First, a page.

Anyway, we have talked about lots of options and possibilities, and we are both of two minds at the moment. One is that we are still committed to our Africa adoption goal. The other is that, after living so much uncertainty with international adoption programs, we may not want to be quite so exclusive in our adoption process at this time. So, we have been tip-toeing into learning about things like public domestic adoption. We are currently in a more specific exploration/decision-making/waiting process in that regard. Lots to discover, ask, etc. Not wanting to make any unnecessary changes or rush any decisions along the way, but wanting timely responses and information to know whether, or whether not, to move along with anything new. Other options can still be long and complicated as well, so patience and fortitude are still necessary! And...along with progress, or potential progress, I see signs of distraction, nuisance obstacles - nothing big so far, but those little things that creep up to get in the way of clarity, peace, and even pleasure in the process. At least, I suppose, I am starting to recognize the pattern, and to expect it. Hopefully that makes it easier to more effectively respond to the distractions and set-backs as they come.

After 2.5 years+, three countries, and various updates along the way, we are doing more thinking than we did before starting out. Things seemed so simple - do a homestudy, sign up, and wait for a referral. Some of the reflecting I have done recently has lead me to realize that our early dive into adoption, while sincere and based on a true commitment to adoption, was perhaps also romanticized, limited in scope and possibility, and certainly somewhat naive. Through the waiting and change, we have been able to examine our adoption motives, interests, and decisions more critically. I really believe that whatever route we take from now on (even if little changes in fact and detail) will be more intentional, better-informed, and more reflective of who we are, and why we chose this journey toward family, deep down, in the first place. And that will ensure our adoption, when it happens, takes into account everything that is important to us and the reasons why we are doing this. Perhaps more on that in another post - but I am referring to issues like choosing an age range, choosing a country, identifying particular "special needs" we are and are not comfortable considering - so many things we didn't know about or consider when we started out, but which could lead us to a more exciting and fulfilling conclusion, again, if only because we are more certain and intentional about what we are doing.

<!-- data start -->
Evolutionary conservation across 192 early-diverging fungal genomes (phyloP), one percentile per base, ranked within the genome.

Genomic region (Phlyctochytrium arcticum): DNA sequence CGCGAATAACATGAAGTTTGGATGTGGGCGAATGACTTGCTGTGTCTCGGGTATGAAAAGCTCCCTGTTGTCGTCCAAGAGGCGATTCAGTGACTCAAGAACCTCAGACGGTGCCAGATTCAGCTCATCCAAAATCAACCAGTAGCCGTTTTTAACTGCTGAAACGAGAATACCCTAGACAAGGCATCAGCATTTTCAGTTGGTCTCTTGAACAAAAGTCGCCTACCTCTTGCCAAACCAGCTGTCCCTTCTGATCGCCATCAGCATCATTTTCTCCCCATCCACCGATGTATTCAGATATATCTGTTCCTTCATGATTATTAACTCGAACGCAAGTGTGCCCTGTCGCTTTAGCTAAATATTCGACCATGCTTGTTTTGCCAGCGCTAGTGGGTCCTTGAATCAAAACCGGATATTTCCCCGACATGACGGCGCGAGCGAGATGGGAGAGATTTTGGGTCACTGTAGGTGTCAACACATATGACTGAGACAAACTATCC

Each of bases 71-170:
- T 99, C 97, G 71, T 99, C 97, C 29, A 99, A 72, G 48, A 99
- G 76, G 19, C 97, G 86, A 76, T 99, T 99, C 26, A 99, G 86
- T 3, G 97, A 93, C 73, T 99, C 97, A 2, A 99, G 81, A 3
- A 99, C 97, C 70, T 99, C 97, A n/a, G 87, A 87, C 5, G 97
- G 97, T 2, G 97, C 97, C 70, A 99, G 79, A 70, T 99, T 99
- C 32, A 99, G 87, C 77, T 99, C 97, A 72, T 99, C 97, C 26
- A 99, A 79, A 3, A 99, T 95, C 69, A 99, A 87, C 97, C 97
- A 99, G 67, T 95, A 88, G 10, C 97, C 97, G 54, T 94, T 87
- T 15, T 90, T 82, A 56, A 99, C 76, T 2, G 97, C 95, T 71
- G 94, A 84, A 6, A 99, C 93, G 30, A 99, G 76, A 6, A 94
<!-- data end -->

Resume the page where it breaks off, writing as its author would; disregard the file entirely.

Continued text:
So, currently, here are our hopes and prayers:

  • Patience and peace for the waiting, even savouring the moment, realizing that at some point things may change quickly - just letting each day come and go as it will.
  • Timely responses - yes, we want to be patient while waiting, but it would be lovely if there are a minimum of unnecessary delays in information-gathering, communicating, decision-making, etc., from this point forward
  • Logistics - we cannot possibly predict or strategize how pieces of our puzzle will come together. One factor impacts another, and we have to allow the unknown domino effects to happen as they will, also hoping and praying that details and situations come together in workable and lovely ways
  • For the "right" to prevail - for obstacles or distractions to be powerless to inhibit what "should" be, or to prevent enthusiasm, hope, and clarity of purpose
  • Wisdom and discernment, in asking good questions, and in considering what is the path to travel at this time - to understand that which we need to learn/sense/hear, and to invest our energy and time where it will be best used - what to read, what options to delve into further, what to discuss, who to consult with...
  • Acceptance of this process, and of the knowledge that we really can't predict where things are headed (as we have seen over the past 2.5+ years) - and then resting in that as contentedly as possible, with expectation

Yet the Lord longs to be gracious to you;
therefore He will rise up to show you compassion.
For the Lord is a God of justice.
Blessed are those who wait for Him.

Isaiah 30:18